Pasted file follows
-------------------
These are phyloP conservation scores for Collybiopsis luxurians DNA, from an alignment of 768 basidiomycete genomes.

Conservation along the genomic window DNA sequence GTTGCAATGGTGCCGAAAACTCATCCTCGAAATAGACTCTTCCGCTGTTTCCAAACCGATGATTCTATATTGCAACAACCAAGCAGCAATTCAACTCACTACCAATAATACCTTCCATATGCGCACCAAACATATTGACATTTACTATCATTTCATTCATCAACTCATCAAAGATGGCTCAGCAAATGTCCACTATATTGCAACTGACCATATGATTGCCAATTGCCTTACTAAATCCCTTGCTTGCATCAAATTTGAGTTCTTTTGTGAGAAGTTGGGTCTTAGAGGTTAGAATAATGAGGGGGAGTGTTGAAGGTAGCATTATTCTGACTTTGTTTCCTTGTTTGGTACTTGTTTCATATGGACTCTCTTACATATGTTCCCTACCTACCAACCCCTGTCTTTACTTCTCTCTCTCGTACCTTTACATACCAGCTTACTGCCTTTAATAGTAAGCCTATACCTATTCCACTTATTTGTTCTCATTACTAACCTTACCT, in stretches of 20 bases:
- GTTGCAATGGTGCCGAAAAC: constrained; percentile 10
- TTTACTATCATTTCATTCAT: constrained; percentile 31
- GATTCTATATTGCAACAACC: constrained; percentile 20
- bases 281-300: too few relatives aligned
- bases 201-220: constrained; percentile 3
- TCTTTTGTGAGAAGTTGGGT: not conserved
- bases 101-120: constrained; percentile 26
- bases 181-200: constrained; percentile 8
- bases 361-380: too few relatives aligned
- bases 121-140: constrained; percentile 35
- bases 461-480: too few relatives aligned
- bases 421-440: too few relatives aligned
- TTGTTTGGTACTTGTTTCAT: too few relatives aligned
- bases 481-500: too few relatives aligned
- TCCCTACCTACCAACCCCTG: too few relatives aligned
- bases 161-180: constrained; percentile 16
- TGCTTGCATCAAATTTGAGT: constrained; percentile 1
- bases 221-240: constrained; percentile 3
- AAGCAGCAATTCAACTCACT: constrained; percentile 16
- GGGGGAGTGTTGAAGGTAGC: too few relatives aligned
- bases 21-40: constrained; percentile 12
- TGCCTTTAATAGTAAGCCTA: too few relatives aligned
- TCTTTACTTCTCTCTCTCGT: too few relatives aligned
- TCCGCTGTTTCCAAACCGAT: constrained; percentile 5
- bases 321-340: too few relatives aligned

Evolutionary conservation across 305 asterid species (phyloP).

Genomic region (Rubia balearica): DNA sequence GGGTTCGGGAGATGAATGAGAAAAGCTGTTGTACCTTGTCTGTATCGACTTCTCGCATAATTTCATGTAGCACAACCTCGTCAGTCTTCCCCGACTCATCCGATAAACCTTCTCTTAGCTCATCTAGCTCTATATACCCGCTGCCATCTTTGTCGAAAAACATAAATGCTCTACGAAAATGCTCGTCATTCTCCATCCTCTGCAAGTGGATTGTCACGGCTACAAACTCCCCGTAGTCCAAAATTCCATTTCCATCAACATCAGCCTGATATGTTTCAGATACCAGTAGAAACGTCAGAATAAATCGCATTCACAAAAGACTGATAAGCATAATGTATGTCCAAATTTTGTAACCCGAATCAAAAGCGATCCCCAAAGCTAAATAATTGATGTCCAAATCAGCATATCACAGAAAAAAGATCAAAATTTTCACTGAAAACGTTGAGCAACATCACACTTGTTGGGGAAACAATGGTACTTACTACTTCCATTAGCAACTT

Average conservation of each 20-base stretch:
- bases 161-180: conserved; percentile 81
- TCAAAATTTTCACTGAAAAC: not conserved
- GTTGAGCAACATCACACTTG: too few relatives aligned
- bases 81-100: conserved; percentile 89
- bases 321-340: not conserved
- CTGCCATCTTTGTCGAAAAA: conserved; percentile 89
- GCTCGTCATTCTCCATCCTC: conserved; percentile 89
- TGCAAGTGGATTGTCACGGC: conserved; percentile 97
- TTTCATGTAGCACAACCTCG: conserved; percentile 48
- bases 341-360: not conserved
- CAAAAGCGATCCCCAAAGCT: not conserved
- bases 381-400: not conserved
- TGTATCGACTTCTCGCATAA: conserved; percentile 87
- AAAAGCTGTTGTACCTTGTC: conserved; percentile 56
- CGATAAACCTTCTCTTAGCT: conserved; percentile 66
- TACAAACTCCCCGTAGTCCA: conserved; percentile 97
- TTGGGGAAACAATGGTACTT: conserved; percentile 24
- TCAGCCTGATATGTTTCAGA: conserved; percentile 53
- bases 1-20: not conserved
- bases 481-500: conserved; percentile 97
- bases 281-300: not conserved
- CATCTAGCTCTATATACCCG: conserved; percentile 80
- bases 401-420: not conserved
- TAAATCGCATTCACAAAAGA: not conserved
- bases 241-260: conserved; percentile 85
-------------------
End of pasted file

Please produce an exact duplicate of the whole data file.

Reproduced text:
These are phyloP conservation scores for Collybiopsis luxurians DNA, from an alignment of 768 basidiomycete genomes.

Conservation along the genomic window DNA sequence GTTGCAATGGTGCCGAAAACTCATCCTCGAAATAGACTCTTCCGCTGTTTCCAAACCGATGATTCTATATTGCAACAACCAAGCAGCAATTCAACTCACTACCAATAATACCTTCCATATGCGCACCAAACATATTGACATTTACTATCATTTCATTCATCAACTCATCAAAGATGGCTCAGCAAATGTCCACTATATTGCAACTGACCATATGATTGCCAATTGCCTTACTAAATCCCTTGCTTGCATCAAATTTGAGTTCTTTTGTGAGAAGTTGGGTCTTAGAGGTTAGAATAATGAGGGGGAGTGTTGAAGGTAGCATTATTCTGACTTTGTTTCCTTGTTTGGTACTTGTTTCATATGGACTCTCTTACATATGTTCCCTACCTACCAACCCCTGTCTTTACTTCTCTCTCTCGTACCTTTACATACCAGCTTACTGCCTTTAATAGTAAGCCTATACCTATTCCACTTATTTGTTCTCATTACTAACCTTACCT, in stretches of 20 bases:
- GTTGCAATGGTGCCGAAAAC: constrained; percentile 10
- TTTACTATCATTTCATTCAT: constrained; percentile 31
- GATTCTATATTGCAACAACC: constrained; percentile 20
- bases 281-300: too few relatives aligned
- bases 201-220: constrained; percentile 3
- TCTTTTGTGAGAAGTTGGGT: not conserved
- bases 101-120: constrained; percentile 26
- bases 181-200: constrained; percentile 8
- bases 361-380: too few relatives aligned
- bases 121-140: constrained; percentile 35
- bases 461-480: too few relatives aligned
- bases 421-440: too few relatives aligned
- TTGTTTGGTACTTGTTTCAT: too few relatives aligned
- bases 481-500: too few relatives aligned
- TCCCTACCTACCAACCCCTG: too few relatives aligned
- bases 161-180: constrained; percentile 16
- TGCTTGCATCAAATTTGAGT: constrained; percentile 1
- bases 221-240: constrained; percentile 3
- AAGCAGCAATTCAACTCACT: constrained; percentile 16
- GGGGGAGTGTTGAAGGTAGC: too few relatives aligned
- bases 21-40: constrained; percentile 12
- TGCCTTTAATAGTAAGCCTA: too few relatives aligned
- TCTTTACTTCTCTCTCTCGT: too few relatives aligned
- TCCGCTGTTTCCAAACCGAT: constrained; percentile 5
- bases 321-340: too few relatives aligned

Evolutionary conservation across 305 asterid species (phyloP).

Genomic region (Rubia balearica): DNA sequence GGGTTCGGGAGATGAATGAGAAAAGCTGTTGTACCTTGTCTGTATCGACTTCTCGCATAATTTCATGTAGCACAACCTCGTCAGTCTTCCCCGACTCATCCGATAAACCTTCTCTTAGCTCATCTAGCTCTATATACCCGCTGCCATCTTTGTCGAAAAACATAAATGCTCTACGAAAATGCTCGTCATTCTCCATCCTCTGCAAGTGGATTGTCACGGCTACAAACTCCCCGTAGTCCAAAATTCCATTTCCATCAACATCAGCCTGATATGTTTCAGATACCAGTAGAAACGTCAGAATAAATCGCATTCACAAAAGACTGATAAGCATAATGTATGTCCAAATTTTGTAACCCGAATCAAAAGCGATCCCCAAAGCTAAATAATTGATGTCCAAATCAGCATATCACAGAAAAAAGATCAAAATTTTCACTGAAAACGTTGAGCAACATCACACTTGTTGGGGAAACAATGGTACTTACTACTTCCATTAGCAACTT

Average conservation of each 20-base stretch:
- bases 161-180: conserved; percentile 81
- TCAAAATTTTCACTGAAAAC: not conserved
- GTTGAGCAACATCACACTTG: too few relatives aligned
- bases 81-100: conserved; percentile 89
- bases 321-340: not conserved
- CTGCCATCTTTGTCGAAAAA: conserved; percentile 89
- GCTCGTCATTCTCCATCCTC: conserved; percentile 89
- TGCAAGTGGATTGTCACGGC: conserved; percentile 97
- TTTCATGTAGCACAACCTCG: conserved; percentile 48
- bases 341-360: not conserved
- CAAAAGCGATCCCCAAAGCT: not conserved
- bases 381-400: not conserved
- TGTATCGACTTCTCGCATAA: conserved; percentile 87
- AAAAGCTGTTGTACCTTGTC: conserved; percentile 56
- CGATAAACCTTCTCTTAGCT: conserved; percentile 66
- TACAAACTCCCCGTAGTCCA: conserved; percentile 97
- TTGGGGAAACAATGGTACTT: conserved; percentile 24
- TCAGCCTGATATGTTTCAGA: conserved; percentile 53
- bases 1-20: not conserved
- bases 481-500: conserved; percentile 97
- bases 281-300: not conserved
- CATCTAGCTCTATATACCCG: conserved; percentile 80
- bases 401-420: not conserved
- TAAATCGCATTCACAAAAGA: not conserved
- bases 241-260: conserved; percentile 85